A Typographical Puzzle
In early printing the modern, short form of the letter s was commonly used only as the last letter in a word. Elsewhere in a word, the long s, ſ, was used. The long s is easily mistaken for an f, since in many type faces the long s also has a crossbar, but only on the left side of the letter.
This sample of text from the Othmer Library’s copy of Ripley Reviv’d (1678) by Eirenaeus Philalethes (i.e. George Starkey) illustrates numerous ordinary uses of the long s, and two exceptions, in which the short s is used in the middle of a word. Can you figure out why?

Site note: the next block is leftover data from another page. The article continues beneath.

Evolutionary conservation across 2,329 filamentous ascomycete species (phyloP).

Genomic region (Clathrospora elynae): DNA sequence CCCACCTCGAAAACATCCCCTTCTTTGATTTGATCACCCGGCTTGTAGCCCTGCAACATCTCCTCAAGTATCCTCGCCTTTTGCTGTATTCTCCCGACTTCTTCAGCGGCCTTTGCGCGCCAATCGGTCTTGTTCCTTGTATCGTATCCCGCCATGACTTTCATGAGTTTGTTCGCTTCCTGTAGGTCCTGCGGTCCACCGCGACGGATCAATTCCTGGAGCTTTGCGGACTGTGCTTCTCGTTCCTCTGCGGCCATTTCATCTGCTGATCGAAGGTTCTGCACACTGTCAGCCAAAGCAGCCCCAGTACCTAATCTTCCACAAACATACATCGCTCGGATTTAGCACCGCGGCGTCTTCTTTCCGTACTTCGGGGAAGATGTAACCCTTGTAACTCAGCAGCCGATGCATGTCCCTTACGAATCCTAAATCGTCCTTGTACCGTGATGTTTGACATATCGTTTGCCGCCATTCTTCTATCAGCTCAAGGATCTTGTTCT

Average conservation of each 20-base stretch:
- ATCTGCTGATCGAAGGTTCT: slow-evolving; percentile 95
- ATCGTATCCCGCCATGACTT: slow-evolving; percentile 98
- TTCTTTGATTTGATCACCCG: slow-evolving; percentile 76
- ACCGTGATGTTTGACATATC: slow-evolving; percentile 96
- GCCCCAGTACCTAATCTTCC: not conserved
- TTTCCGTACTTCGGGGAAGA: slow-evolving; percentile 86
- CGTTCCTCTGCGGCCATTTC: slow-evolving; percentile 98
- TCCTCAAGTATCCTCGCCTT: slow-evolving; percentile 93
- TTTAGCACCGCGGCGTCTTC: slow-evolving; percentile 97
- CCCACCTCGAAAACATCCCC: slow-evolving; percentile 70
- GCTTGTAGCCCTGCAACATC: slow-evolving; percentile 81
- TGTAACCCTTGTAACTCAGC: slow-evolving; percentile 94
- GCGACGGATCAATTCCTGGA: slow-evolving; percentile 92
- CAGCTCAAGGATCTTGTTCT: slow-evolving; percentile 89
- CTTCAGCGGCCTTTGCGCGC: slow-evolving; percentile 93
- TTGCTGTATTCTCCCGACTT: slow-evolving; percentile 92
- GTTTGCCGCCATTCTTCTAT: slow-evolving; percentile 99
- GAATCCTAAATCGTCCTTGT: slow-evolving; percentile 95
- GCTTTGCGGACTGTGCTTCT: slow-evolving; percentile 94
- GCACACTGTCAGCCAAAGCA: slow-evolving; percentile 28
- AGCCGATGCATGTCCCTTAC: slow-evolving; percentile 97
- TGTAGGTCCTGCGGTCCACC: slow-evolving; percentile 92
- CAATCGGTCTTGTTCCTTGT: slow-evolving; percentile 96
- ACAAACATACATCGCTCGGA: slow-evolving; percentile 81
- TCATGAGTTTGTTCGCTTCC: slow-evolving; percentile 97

Here is a clue, in the form of an illustration of a typical printer’s lettercase from the June 1747 issue of The Univerſal Magazine of Knowledge and Pleaſure.
Note that the type was kept in two cases, the upper case and the lower case. The less frequently needed capital forms of letters were in the upper case, and that is why they are still called upper case letters.